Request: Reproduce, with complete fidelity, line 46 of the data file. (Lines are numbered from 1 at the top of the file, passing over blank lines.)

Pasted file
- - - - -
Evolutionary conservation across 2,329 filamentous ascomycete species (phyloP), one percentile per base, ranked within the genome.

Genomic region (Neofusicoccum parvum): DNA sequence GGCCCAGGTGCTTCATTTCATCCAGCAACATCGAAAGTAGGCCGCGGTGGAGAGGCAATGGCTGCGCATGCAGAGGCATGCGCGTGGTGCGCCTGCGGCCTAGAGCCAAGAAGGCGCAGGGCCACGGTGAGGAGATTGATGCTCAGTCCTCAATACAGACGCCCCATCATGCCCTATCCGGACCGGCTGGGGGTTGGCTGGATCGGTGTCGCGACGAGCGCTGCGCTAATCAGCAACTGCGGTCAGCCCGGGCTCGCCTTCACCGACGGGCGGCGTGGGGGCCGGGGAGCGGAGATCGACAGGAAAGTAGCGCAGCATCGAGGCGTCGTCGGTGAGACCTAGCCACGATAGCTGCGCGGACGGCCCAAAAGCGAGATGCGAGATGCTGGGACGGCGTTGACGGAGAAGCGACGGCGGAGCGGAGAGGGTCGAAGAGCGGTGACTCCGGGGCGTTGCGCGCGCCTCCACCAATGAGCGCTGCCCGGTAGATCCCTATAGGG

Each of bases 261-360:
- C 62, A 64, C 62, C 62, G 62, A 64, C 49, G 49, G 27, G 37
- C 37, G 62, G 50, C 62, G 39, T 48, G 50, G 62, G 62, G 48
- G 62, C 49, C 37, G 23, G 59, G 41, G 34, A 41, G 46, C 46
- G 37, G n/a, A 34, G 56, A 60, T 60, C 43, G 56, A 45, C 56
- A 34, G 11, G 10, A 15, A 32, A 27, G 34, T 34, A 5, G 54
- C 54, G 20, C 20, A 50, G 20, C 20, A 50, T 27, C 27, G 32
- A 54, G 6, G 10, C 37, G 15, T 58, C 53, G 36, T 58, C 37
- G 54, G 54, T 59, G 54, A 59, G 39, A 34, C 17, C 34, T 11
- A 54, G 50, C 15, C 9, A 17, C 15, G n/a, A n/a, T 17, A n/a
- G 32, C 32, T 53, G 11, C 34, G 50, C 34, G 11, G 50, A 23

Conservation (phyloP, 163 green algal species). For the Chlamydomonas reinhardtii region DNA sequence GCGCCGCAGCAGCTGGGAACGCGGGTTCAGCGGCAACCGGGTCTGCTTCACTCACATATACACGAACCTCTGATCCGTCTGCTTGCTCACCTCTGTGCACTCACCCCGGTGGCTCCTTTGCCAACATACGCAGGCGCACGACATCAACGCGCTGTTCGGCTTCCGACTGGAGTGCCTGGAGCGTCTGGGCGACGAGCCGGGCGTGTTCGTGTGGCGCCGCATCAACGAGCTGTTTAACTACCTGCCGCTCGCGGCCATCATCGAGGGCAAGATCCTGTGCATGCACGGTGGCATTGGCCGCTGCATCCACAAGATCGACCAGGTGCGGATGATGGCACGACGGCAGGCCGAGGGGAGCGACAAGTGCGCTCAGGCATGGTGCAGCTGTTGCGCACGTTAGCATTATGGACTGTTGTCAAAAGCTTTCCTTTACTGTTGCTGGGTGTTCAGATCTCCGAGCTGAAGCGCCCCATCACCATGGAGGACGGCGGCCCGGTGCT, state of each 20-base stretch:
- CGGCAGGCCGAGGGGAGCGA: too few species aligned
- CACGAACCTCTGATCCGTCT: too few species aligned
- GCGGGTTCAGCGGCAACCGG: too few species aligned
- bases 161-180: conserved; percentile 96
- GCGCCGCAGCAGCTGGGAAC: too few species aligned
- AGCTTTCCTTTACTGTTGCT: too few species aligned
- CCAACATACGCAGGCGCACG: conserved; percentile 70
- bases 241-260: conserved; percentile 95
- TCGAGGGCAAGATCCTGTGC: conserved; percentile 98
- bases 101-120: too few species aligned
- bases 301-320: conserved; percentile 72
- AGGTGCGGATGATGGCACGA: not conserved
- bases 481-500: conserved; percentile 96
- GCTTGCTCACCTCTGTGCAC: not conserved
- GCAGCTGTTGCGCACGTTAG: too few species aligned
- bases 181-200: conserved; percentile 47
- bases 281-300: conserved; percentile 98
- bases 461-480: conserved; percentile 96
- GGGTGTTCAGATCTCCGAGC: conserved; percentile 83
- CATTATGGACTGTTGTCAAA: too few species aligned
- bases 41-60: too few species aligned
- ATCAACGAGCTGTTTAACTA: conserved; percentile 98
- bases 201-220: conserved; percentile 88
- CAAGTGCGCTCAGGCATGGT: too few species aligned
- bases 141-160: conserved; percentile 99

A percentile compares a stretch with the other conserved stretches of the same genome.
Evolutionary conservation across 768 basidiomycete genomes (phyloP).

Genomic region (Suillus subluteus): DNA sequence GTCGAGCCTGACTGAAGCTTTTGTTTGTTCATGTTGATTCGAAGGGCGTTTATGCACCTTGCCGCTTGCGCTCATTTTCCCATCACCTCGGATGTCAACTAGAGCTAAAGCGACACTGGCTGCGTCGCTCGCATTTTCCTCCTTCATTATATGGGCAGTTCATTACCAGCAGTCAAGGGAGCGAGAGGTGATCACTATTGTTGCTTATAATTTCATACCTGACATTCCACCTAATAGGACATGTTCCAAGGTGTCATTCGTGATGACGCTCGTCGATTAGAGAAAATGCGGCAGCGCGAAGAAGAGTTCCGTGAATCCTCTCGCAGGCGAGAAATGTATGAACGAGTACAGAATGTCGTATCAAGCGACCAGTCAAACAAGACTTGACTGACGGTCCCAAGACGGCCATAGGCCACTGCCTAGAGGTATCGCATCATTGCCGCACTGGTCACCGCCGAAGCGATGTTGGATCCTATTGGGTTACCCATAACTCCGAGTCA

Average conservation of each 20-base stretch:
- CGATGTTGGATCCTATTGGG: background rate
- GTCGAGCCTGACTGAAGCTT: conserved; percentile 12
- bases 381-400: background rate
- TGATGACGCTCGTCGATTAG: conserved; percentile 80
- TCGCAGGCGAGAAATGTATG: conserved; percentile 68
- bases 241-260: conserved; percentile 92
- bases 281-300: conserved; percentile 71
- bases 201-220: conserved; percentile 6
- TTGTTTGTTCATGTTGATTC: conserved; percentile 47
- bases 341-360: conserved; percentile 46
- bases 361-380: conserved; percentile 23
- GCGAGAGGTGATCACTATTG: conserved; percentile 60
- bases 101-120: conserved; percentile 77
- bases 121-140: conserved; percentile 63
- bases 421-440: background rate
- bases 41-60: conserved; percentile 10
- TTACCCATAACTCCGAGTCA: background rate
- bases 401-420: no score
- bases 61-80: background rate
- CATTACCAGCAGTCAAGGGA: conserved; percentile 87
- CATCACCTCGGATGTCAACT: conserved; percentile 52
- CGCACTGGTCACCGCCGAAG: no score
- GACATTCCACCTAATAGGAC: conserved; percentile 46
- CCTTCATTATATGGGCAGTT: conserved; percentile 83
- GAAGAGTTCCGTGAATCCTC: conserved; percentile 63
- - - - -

- bases 381-400: background rate